I was also working with a new editor, which was fine in the end but felt different than the well-worn relationship I’d had earlier. The new editor is very experienced in what makes for successful commercial genre fiction, but sometimes her expectations clashed with my obsession with authenticity. Yes, her ideas for a scene or the ending would be exciting, but if they felt ‘unrealistic’ I couldn’t go along with them. It’s quite a strain to pay someone for their advice and then decide to ignore it. And when I did agree with her, after the first draft, our shared view required a complete re-write of the first quarter of the book, which I didn’t enjoy at all.

For all these reasons, and probably others too, writing the last book rarely flowed easily. I had a deadline, and achieved it, but when ‘Burning Secrets’ finally emerged it didn’t excite me, even when it was clear that readers enjoyed and some think it is my best to date.

Looking back, I think I was so taken up with the research that I didn’t spend long enough on the structure before starting the first draft. So the writing stopped and started, got stuck and had to be rescued, and in the end had to be hammered into submission by some agonised re-thinking of the final scenes. Very stressful. If I could summon the patience and imagination next time to create a better detailed outline, that would definitely help to enhance the writing experience, and avoid painful rewrites further down the line.

Now I have the Arvon writing course to look forward to, which starts on September 10th. I signed up for this particular as the focus seemed to be on structure and plot, which is exactly what I need. I’m going with an open mind to see if help, advice and an undivided focus will clarify the future enough for me to stop writing without regret, or carry on.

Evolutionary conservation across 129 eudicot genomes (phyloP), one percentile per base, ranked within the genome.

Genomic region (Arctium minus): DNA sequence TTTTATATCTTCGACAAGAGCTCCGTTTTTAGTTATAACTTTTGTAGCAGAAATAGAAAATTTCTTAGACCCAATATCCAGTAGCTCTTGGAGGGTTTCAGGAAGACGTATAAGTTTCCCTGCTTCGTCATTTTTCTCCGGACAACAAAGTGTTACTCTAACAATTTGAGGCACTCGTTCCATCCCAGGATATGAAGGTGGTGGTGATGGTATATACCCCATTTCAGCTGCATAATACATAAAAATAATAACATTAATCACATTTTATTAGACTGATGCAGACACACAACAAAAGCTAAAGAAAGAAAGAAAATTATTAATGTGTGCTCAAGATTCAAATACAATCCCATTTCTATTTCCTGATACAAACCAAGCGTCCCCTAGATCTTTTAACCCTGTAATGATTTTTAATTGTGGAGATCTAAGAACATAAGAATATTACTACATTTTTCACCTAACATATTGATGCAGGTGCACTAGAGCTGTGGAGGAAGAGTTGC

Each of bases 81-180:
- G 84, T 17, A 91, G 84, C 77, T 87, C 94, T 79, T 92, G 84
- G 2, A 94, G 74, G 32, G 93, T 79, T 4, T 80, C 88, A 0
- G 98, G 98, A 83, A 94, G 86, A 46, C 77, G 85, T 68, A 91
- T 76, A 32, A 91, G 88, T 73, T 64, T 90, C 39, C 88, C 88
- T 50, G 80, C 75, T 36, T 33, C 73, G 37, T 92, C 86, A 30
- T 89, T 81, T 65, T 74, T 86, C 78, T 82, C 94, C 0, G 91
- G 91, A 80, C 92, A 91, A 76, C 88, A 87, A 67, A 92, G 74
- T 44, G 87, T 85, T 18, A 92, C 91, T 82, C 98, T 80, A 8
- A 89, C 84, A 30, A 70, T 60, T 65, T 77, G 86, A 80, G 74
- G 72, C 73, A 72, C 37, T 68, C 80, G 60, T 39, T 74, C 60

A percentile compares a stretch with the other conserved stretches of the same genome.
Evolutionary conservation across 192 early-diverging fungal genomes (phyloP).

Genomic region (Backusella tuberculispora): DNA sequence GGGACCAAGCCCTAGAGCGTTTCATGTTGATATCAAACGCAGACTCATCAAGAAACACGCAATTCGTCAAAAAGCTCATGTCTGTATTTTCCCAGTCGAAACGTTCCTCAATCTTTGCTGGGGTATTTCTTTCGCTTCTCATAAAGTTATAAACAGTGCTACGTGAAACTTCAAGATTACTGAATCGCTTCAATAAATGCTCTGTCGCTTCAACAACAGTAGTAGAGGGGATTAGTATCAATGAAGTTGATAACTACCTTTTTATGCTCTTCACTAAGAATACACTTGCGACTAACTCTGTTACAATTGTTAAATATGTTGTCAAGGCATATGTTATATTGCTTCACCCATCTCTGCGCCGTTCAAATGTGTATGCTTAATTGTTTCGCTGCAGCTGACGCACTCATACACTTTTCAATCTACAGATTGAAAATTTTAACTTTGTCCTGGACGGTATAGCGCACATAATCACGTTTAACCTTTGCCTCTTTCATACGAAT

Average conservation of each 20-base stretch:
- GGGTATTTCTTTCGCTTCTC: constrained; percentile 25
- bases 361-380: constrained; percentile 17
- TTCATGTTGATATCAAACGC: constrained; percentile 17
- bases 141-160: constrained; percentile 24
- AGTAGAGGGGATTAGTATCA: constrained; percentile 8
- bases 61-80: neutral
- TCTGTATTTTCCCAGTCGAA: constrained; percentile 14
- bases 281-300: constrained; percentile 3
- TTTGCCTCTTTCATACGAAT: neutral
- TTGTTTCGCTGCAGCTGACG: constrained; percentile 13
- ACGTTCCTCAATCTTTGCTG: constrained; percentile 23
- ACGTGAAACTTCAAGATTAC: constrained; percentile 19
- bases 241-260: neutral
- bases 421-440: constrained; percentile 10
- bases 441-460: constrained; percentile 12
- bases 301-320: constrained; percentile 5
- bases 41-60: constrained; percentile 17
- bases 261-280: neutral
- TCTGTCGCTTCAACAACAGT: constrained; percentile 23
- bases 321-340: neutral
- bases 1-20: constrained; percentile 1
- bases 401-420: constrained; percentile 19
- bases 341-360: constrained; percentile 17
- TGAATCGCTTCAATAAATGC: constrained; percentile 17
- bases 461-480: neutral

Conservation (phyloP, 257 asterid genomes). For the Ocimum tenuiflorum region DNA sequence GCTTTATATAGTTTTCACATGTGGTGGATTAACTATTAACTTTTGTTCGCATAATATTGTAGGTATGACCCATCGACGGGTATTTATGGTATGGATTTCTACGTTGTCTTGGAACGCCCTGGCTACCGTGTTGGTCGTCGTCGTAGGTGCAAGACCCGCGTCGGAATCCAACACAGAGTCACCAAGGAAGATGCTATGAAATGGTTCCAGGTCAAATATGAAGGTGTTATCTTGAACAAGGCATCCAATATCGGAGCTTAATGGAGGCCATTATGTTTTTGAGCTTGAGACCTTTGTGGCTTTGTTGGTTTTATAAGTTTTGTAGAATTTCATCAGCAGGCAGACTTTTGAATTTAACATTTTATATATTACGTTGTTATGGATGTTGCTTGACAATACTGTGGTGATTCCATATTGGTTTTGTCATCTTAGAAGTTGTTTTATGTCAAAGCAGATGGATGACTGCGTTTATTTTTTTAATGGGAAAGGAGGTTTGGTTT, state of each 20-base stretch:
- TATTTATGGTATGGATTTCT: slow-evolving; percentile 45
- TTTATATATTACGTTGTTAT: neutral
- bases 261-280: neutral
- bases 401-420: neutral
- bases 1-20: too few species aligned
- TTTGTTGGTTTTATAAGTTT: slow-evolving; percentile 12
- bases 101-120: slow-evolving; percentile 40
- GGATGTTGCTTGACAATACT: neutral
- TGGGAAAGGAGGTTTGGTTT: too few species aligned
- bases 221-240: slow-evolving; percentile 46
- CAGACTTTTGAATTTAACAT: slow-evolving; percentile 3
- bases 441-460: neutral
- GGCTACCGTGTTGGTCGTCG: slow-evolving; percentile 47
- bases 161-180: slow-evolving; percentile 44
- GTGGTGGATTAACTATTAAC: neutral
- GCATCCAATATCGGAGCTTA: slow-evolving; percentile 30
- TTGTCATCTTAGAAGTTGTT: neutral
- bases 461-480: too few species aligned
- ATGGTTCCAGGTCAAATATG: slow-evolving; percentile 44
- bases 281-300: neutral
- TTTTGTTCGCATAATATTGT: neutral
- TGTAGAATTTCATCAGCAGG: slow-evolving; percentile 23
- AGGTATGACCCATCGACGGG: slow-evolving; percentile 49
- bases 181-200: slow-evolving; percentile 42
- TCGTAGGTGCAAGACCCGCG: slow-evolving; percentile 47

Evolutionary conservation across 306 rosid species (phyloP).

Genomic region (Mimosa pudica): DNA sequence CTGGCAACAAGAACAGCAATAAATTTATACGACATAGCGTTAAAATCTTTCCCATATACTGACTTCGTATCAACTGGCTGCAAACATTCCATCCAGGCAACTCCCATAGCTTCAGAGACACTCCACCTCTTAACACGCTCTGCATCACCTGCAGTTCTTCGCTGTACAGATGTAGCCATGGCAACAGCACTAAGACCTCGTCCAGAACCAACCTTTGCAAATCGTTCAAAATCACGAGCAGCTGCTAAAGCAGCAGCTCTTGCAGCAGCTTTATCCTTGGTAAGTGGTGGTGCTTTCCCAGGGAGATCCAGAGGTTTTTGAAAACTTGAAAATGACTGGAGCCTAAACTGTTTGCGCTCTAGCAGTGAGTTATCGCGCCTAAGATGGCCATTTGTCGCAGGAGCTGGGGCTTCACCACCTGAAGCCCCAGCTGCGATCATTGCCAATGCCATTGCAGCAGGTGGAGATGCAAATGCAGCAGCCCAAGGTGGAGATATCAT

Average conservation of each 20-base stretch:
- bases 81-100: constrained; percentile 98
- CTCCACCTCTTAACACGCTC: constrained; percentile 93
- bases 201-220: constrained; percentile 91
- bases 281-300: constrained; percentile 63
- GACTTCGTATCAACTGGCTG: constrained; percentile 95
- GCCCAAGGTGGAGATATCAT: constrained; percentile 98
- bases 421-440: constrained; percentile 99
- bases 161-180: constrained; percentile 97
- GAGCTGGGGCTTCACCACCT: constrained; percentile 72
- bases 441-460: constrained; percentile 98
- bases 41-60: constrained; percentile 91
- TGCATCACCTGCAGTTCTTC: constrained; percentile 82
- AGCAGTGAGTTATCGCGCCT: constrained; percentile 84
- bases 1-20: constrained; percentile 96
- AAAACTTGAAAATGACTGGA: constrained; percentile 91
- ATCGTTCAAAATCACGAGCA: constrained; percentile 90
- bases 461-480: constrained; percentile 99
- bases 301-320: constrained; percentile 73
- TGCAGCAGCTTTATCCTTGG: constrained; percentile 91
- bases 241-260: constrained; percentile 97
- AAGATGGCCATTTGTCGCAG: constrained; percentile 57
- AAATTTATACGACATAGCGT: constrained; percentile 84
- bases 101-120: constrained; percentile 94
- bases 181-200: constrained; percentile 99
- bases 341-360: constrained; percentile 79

In darker moments I think about the boxes of unsold books stored in my writing shed. While I have a new book to promote, sales of all the books tick along nicely. If there’s no new book, will I still be able to sell the backlist? I don’t necessarily need the money, but those boxes could haunt me for a long time.

Why am I always in a hurry?

The last blog post was all about slowing down, taking things easy, enjoying the unusually lovely weather, and yet here I am, only a few days later, reflecting on my default attitude to life which seems to be ‘Life is short, don’t hang around, make decisions, get things done, move on.’ unnamed

I’m pretty sure I know why this is so: most of my immediate family members have died prematurely. Father went out to work one day when he was 45, died at work and never came home. Mother declined into Alzheimers in her mid-60s and died four years later. One of my older sisters died at 37 and another at 65. I think it was Dad’s sudden disappearance when I was nine that had the most profound effect. Suddenly my certainty about the future was fractured. If he could go without warning and with such effect, anything could happen, and the future could not be relied upon. If there was something I wanted to do, or to become, don’t wait. Just go for it. It may not be planned to perfection, but that’s OK.

Sometimes you need to ‘Ready, fire, aim’. If you think and dither around for too long it becomes ‘Ready, ready, ready.’

I was listening this morning to Michael Ondaatje, unnamedauthor of ‘The English Patient’, talking about his writing approach which involves twenty edits before he commits to print. The first draft is just a sketch, and it goes from there. What patience, I thought to myself. How does he slow down enough to let such snail’s pace iteration happen? Could I ever work like that?

Probably not! I’m 70 now, and enjoying every aspect of my life. I have many things to do and to learn, not just my writing. Worse, as soon as I start thinking about writing another book I start planning deadlines and put time pressure on myself. The urge to write too quickly is so strong that my first response now is to avoid that pressure altogether by not writing at all. There must be another way, surely, somewhere between Ondatjee’s caution and my usual recklessness.